The effects of racism are tangible and physical. They are carried in the bodies of their victims. But how does racism work? Why can it be hard to see? How do we combat racist messages that are woven into the very fabric of our social institutions?

Dr. Jeanine Staples works at the intersection of race, gender, identity, and education. By examining the subtle messages that devalue blackness, Afrocentric styles and fashions, Ebonics, and other cultural elements associated with African Americans, as well as the complex messages all girls receive about their sexuality and social worth, Dr. Staples reveals how African American girls internalize the simple message that they are not, and never will be, good enough.

Equally disconcerting is the way social institutions like schools, often thought of as neutral, act as places where cultural messages of value (and devaluation) are loudest. Far beyond teaching reading, writing, and arithmetic, schools are a primary site where cultural values like competition, gender biases, and individualism are taught to the next generation. When those values include subconscious race discrimination, where black folks are coded as lazy or criminal or where black hairstyles are viewed as socially problematic, the broader messages about race affect everyone in society.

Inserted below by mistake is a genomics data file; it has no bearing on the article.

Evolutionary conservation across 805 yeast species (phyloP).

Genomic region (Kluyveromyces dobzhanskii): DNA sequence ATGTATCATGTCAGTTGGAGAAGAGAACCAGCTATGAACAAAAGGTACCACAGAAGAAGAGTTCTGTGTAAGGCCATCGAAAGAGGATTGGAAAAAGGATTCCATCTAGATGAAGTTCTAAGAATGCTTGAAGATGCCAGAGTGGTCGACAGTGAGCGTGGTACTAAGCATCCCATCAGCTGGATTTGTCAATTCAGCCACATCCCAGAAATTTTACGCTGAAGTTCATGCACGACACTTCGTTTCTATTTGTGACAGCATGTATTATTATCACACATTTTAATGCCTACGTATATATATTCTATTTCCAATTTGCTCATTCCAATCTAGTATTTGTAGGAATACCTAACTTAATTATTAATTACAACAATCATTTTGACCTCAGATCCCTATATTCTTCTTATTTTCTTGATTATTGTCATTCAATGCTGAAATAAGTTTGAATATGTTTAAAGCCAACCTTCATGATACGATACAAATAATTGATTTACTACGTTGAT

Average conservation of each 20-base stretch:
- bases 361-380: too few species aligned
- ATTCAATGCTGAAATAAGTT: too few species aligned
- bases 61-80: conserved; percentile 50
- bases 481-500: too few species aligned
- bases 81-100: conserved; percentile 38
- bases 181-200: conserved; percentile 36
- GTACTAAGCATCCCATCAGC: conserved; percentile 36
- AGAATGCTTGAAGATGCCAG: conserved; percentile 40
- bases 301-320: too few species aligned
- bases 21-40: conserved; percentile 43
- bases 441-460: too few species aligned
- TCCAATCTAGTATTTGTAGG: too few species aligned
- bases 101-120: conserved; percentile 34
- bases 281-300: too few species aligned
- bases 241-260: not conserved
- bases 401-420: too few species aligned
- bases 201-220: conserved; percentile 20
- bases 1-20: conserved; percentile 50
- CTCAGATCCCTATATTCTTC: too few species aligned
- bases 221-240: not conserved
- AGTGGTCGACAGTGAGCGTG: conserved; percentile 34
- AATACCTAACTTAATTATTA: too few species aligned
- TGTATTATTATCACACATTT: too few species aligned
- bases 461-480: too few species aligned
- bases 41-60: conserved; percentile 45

Dr. Staples discusses how we can make these messages more visible, why we need to take them seriously, and what we can do about them.
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Episode 9 The River is a Goddess: Environmental Anthropology with Dr. Georgina Drew